5.6. Dynamic Modulus of Elasticity

The average dynamic modulus of elasticity for SCC with blended cement and containing 10% and 20% sand replacement with stone dust are observed to be the higher by about 4% to 5% than the control. Table 5 gives the values of dynamic moduli of elasticity of various specimen.

5.7. Ultrasonic Pulse Velocity

Average pulse velocity across concrete with specimen containing 10% and 20% sand replaced with limestone dust was observed to be 5.2 and 5.4 km/s respectively as compared to an average velocity of around 4.8 km/s for control mixes. Hence ultrasonic pulse velocity in the case of concrete with 10% and 20% sand replaced with limestone dust was observed to be 10% to 12% higher than the control mixes. Higher pulse velocities are certainly due to better quality, higher density and reduced voids in the high strength concretes containing partial replacement of limestone dust with sand, as compared to the control mixes. The ultrasonic pulse velocities observed for different concretes are given in Table 3.

5.8. Density of Hardened Concrete

The average saturated and oven-dried densities for SCC with blended cement and containing 10% and 20% sand replacement with stone dust are observed to be 2589 and 2461 kg/m3 respectively, as compared to control mixes which were 2460 and 2397 kg/m3, respectively. Hence the saturated and dry densities of SCC with blended cement and containing 10% and 20% sand replacement with stone dust are observed to be about 3% to 4% higher than the control mixes. It is due to better hydration and packing of finer materials in SCC with blended cement and containing 10% and 20% sand replacement with stone dust. In the presence of higher content of cementitious material and the low w/c ratios, most of the unhydrated cementitious material acts as filler to densify the concrete, whilst the hydration process continues over longer duration.

5.9. Initial Surface Absorption (ISAT)

Results of ISAT are given in Table 5. Initial surface absorption for SCC with blended cement and containing 10% and 20% sand replacement with stone dust are observed to be lower as compared to the control. Reduction of surface absorption up to 20% was observed. The values are compared with the guidelines given by the Concrete Society Technical Report # 31 [12] .

5.10. Sulphate and Chloride Resistance

Loss of weight when specimen were subjected to HCL solution was observed to be 8% for control mix as compared to 3% to 3-1/2% for SCC with blended cement and containing 10% and 20% sand replacement with stone dust. Similarly for H2SO4 solution, the weight loss for control was 6% as compared to 2% for 20% replacement of sand with stone dust. Therefore, the performance of SCC with blended cement and containing 10% and 20% sand replacement with stone dust are observed to be two to three times better in acidic environment and around three times better in sulphate environment as compared to control mixes.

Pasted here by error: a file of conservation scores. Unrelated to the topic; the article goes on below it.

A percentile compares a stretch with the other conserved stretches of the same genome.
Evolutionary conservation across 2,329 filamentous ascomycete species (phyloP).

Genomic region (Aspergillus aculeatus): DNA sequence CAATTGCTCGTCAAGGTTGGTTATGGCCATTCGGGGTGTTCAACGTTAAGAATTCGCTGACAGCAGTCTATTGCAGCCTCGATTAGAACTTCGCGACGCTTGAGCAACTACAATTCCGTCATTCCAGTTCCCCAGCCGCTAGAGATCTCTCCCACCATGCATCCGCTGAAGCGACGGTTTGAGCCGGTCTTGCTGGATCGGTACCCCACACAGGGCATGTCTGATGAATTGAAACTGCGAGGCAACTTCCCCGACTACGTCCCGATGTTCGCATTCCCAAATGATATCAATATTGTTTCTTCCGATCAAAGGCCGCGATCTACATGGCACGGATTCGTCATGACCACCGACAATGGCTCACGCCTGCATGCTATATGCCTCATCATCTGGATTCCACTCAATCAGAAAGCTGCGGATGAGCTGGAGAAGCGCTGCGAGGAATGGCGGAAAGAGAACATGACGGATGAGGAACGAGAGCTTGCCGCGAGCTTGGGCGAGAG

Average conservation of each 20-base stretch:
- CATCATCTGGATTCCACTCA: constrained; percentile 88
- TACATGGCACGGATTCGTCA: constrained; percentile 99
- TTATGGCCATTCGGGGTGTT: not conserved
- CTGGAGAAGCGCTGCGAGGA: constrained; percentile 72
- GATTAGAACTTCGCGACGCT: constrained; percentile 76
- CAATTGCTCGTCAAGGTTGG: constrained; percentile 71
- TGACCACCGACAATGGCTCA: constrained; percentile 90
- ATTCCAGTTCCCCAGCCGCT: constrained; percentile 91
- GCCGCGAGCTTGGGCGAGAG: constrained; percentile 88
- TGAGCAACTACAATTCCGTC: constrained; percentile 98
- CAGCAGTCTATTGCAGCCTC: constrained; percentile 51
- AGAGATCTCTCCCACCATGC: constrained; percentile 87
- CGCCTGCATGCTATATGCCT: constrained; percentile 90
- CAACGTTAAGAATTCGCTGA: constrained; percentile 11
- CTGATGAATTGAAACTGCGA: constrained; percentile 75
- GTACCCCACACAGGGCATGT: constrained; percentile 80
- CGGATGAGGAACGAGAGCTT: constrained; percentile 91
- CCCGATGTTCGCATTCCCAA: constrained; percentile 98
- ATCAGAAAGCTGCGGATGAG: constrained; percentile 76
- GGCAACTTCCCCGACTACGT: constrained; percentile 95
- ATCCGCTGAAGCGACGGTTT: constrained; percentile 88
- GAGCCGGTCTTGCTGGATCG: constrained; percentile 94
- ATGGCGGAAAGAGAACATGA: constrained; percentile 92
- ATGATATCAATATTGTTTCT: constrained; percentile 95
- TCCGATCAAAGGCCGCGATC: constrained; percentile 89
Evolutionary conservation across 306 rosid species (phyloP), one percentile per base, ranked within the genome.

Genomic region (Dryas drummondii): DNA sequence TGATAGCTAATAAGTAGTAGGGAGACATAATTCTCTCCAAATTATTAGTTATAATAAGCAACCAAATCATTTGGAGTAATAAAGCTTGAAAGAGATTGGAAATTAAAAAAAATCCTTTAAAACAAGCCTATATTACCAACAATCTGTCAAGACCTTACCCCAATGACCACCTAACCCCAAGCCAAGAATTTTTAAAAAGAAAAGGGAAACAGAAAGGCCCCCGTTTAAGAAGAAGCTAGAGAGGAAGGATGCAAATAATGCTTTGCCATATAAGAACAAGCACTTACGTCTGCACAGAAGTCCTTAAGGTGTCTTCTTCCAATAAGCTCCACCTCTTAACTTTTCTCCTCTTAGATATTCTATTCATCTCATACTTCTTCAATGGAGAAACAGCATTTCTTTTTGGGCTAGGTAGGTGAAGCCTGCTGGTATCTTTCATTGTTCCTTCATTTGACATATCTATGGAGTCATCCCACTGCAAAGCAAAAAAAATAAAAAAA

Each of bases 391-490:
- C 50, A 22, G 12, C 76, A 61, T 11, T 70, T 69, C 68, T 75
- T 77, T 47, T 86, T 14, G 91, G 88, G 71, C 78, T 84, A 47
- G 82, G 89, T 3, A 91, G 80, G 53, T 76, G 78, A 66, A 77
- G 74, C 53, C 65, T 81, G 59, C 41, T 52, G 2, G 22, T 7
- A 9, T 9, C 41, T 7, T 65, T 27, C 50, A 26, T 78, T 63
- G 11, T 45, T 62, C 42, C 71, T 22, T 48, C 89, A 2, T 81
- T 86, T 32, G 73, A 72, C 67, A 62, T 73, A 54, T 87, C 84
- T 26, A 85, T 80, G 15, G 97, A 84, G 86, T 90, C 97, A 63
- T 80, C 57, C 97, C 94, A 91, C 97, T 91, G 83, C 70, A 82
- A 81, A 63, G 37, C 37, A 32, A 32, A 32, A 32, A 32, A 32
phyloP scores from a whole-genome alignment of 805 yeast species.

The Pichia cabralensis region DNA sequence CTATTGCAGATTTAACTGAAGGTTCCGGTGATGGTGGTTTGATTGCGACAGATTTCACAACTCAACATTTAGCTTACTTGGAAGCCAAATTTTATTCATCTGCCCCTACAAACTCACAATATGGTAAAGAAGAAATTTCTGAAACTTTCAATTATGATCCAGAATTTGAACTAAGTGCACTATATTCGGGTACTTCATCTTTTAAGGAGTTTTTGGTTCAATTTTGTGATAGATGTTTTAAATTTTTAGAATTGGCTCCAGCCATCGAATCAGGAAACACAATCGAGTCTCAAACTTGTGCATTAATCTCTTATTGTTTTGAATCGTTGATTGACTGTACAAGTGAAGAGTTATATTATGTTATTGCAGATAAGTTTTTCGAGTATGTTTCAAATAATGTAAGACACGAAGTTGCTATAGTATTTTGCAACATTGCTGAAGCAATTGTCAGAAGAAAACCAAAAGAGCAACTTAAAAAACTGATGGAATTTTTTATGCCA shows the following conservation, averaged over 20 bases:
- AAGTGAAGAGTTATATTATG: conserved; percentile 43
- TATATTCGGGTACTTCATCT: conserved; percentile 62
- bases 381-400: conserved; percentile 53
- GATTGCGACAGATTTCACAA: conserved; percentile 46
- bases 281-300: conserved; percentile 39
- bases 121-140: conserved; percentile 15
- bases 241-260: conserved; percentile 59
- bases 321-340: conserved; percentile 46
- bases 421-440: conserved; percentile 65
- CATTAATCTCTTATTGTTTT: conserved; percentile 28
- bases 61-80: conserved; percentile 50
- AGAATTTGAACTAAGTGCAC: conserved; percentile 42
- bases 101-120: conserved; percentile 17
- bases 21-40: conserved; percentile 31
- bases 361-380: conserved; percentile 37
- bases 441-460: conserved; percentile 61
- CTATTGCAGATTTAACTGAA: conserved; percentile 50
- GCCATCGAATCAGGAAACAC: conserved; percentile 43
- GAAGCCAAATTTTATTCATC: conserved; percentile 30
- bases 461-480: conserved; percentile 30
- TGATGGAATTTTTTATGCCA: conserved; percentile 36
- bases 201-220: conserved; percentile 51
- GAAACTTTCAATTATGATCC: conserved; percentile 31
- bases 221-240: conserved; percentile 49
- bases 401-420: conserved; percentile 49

5.11. Shrinkage

Shrinkage of all specimen was observed to be similar for almost all specimen. No appreciable difference in shrinkage of specimen cast from SCC with blended cement and containing 10% and 20% sand replacement with stone dust are observed as compared to control mixes over a period of 90 days.

6. Conclusion

Concrete with stone dust induced higher workability thereby satisfying the self- compacting concrete performance with higher slump flows. Due to the pozzolanic and filling effects of the rock dust, there is more cementitious material formed with a dense structure with highly impermeable concrete formed through pore refinement and reduced sorptivity. SCC with blended cement and containing 10% and 20% sand replacement with stone dust can be designed for compressive strengths of 60 & 80 MPa like high strength concrete with ordinary Portland blended cement. SCC with blended cement and containing 10% and 20% sand replacement with stone dust are observed to develop 10% to 13% higher compressive strengths, 7% to 9% higher flexural strength, 5% to 8% higher static moduli of elasticity with values up to 40,000 N/mm2, similarly higher values for dynamic moduli with about 4% to 5%, about 4% to 8% higher pulse velocities, 3% to 4% higher density, up to 20% reduced permeability, similar shrinkage and two to three times improved sulphate and acid resistance as compared to control specimen were observed. Better strengths and improved durability of such SCC with blended cement and containing 10% and 20% sand replacement with stone dust is likely to make it a more acceptable material for major construction projects. Sulphate resistance of concrete containing stone dust is better than that of control specimen. This is due to the active SiO2 (almost 60% - 75%) in rock dust react with the Ca (OH)2 in concrete to form secondary calcium silicate hydrate and make it chemically stable and structurally dense thereby enhancing the impermeability of concrete. High Strength SCC with partial replacement of sand with stone dust will also help in consuming large volumes of this industrial waste thereby reducing its disposal problems along with resulting into cheaper cements with stronger and durable characteristics.

Conflicts of Interest

The authors declare no conflicts of interest.

Cite this paper

Kibriya, T. and Tahir, L. (2017) Sustainable Construction—Use of Stone Dust as Plasticiser in High Strength SCC with Blended Cement. World Journal of Engineering and Technology, 5, 412-420. doi: 10.4236/wjet.2017.53035.